Using multi-channels to sell your ebooks

Anyone who’s read this blog for any length of time will know that I’m a keen advocate of the multi-channel approach when it comes to selling books as an indie author. Had I come into the publishing industry a few months earlier, say around December 2011, then Amazon’s Select program may have well stirred enough interest to get me to sign up. As it is, I published Inside Evil in March 2012, and after reading several reports that the advantages of Select were already waning, decided against becoming exclusive. It seemed pretty obvious to me; I didn’t want to put all of my eggs in one basket.

Select continues to draw a large number of people in, and I’m sure that they’re doing very well out of it. However, distributing with Smashwords and Kobo Writing Life has never been easier. I hear a lot of people saying that they have issues with Smashwords, but in all honesty, I can hand on heart say that I’ve had no problems. I’ve gone through their Meatgrinder without ending up with a completely ruined eBook file, I’ve got into their Premium catalogue with no worries, and I’ve been distributed fairly fast. B&N does take a while to get going, but I don’t necessarily think that this is Smashwords’ fault because CRYO landed in the iBookstore just days after being distributed.

Why use the multichannel approach?

Readers

Readers want flexibility, and whilst the Kindle is still a huge eReader, an increasing number of people have other devices. I read everything on my iPhone and I have fans of my work who read on the Nook and Sony devices. Had I started on Select, none of these readers would have got to sample my work whilst the exclusivity contract was in place. And, though I’ve thought about putting subsequent work into Select, it ultimately means that any readerbase I’ve already gathered would be penalised for not choosing Amazon as their number one ebook provider.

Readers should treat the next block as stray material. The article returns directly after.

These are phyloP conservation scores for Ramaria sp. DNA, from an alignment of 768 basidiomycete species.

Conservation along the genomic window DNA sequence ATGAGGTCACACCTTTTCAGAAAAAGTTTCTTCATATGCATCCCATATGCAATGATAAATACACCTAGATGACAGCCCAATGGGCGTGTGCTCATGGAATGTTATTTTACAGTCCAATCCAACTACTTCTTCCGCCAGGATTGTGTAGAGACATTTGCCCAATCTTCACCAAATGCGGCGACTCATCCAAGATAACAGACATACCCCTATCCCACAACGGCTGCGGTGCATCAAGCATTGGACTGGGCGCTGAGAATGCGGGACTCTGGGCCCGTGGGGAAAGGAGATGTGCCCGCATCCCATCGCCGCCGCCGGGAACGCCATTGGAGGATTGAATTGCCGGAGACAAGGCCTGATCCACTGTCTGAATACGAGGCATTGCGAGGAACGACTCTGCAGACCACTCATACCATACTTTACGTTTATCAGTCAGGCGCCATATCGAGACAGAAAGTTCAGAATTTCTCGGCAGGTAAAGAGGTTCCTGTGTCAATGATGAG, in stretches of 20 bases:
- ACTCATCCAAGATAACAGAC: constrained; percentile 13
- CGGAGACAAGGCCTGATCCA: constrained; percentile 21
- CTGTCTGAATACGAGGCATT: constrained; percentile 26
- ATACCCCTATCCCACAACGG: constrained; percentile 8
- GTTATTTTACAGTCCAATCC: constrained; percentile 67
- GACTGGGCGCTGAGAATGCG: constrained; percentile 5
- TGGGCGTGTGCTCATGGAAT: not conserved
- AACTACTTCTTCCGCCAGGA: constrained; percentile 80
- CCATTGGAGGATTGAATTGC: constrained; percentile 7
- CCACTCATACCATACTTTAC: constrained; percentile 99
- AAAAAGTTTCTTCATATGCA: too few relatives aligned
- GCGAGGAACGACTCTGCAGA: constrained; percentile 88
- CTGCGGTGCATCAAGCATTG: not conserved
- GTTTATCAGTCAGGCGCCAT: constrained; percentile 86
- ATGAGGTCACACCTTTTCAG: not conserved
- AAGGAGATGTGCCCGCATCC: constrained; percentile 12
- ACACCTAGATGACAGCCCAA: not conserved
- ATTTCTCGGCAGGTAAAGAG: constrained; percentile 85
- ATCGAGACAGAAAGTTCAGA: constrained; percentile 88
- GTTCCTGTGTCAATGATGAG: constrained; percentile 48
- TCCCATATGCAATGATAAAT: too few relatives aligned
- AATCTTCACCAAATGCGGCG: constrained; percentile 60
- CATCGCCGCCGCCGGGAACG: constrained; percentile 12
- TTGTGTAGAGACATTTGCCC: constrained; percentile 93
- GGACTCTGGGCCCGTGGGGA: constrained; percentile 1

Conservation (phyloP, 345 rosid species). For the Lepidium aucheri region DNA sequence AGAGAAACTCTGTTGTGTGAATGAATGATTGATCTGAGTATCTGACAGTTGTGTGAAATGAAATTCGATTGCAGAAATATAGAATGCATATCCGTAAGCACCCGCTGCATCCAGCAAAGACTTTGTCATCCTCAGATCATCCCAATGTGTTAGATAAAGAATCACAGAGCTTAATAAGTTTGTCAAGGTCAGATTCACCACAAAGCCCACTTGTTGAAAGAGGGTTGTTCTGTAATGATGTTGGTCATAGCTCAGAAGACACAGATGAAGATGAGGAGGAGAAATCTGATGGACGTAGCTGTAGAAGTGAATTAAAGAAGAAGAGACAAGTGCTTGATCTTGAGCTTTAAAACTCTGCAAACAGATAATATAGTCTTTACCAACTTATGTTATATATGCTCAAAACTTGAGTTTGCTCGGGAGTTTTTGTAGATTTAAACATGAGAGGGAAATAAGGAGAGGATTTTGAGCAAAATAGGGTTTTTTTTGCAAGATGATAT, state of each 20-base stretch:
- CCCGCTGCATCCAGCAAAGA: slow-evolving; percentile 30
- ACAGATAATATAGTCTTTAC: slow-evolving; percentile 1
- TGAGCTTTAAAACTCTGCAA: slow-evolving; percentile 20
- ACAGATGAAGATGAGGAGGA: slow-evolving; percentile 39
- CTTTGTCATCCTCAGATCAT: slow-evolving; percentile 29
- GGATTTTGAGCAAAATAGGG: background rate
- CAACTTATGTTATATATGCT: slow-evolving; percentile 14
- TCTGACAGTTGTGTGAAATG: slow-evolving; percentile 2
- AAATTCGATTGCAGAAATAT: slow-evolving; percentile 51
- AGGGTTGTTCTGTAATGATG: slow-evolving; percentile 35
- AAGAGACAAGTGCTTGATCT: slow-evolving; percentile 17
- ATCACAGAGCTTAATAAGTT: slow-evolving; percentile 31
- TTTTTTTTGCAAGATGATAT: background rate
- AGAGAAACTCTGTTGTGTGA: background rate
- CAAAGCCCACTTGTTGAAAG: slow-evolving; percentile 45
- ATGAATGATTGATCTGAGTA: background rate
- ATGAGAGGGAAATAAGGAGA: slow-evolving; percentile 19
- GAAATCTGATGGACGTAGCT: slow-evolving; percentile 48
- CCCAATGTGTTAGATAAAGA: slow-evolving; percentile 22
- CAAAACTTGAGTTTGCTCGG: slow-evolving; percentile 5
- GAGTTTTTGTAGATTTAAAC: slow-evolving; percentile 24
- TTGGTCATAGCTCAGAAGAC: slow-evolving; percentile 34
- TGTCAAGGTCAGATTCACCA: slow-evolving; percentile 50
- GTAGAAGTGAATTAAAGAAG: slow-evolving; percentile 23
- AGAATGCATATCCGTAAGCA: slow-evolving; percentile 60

Maximum Exposure

There’s no denying it; Amazon is a huge marketplace and has millions of readers awaiting your novel. But this can have its downsides too. It will take more sales to get into Amazon’s Top 100 lists than it might on Apple or Kobo, and you’ll fall out of those lists more quickly too. Being on Amazon alone also stymies the places you can promote, and you’ll be stuck to advertising methods that only point directly back to Amazon. In addition, the Select contract means that you can provide excerpts of no more than 10% (i.e. the sample that Amazon offers) and links must direct back to them. However, by choosing to use a multi-channel approach, the world and all the eReaders really are your oyster.

– Limiting Risk

Placing all your work in one place is risky. What happens if Amazon suddenly decides to stop promoting indie authors? They make a deal with the Big Six and, almost overnight, all those top ranking indie books disappear way down the lists because of changed algorithms? This is not a good thing, and it’s made worse if your work is only available on Amazon. Of course, creating a newsletter is the best option if you want to reach readers regardless of where they are and whatever happens to the market. However, by having your work in as many places as possible,  you can limit the risk of a big hit due to one market changing or closing.

I love Amazon, and they do make it very easy for us indie authors to sell our books. But I also love the multi-channel approach, and I’d be severely stunted if my readers suddenly couldn’t download on iBooks or the Nook.  CRYO: Rise of the Immortals has now made it to Apple, just days after it was uploaded to Smashwords, and you can find it for both US and UK versions. Having it in multiple places has helped its launch and got the book off to a good start. As for your advertising, which do you prefer? Amazon Select or multi-channelling?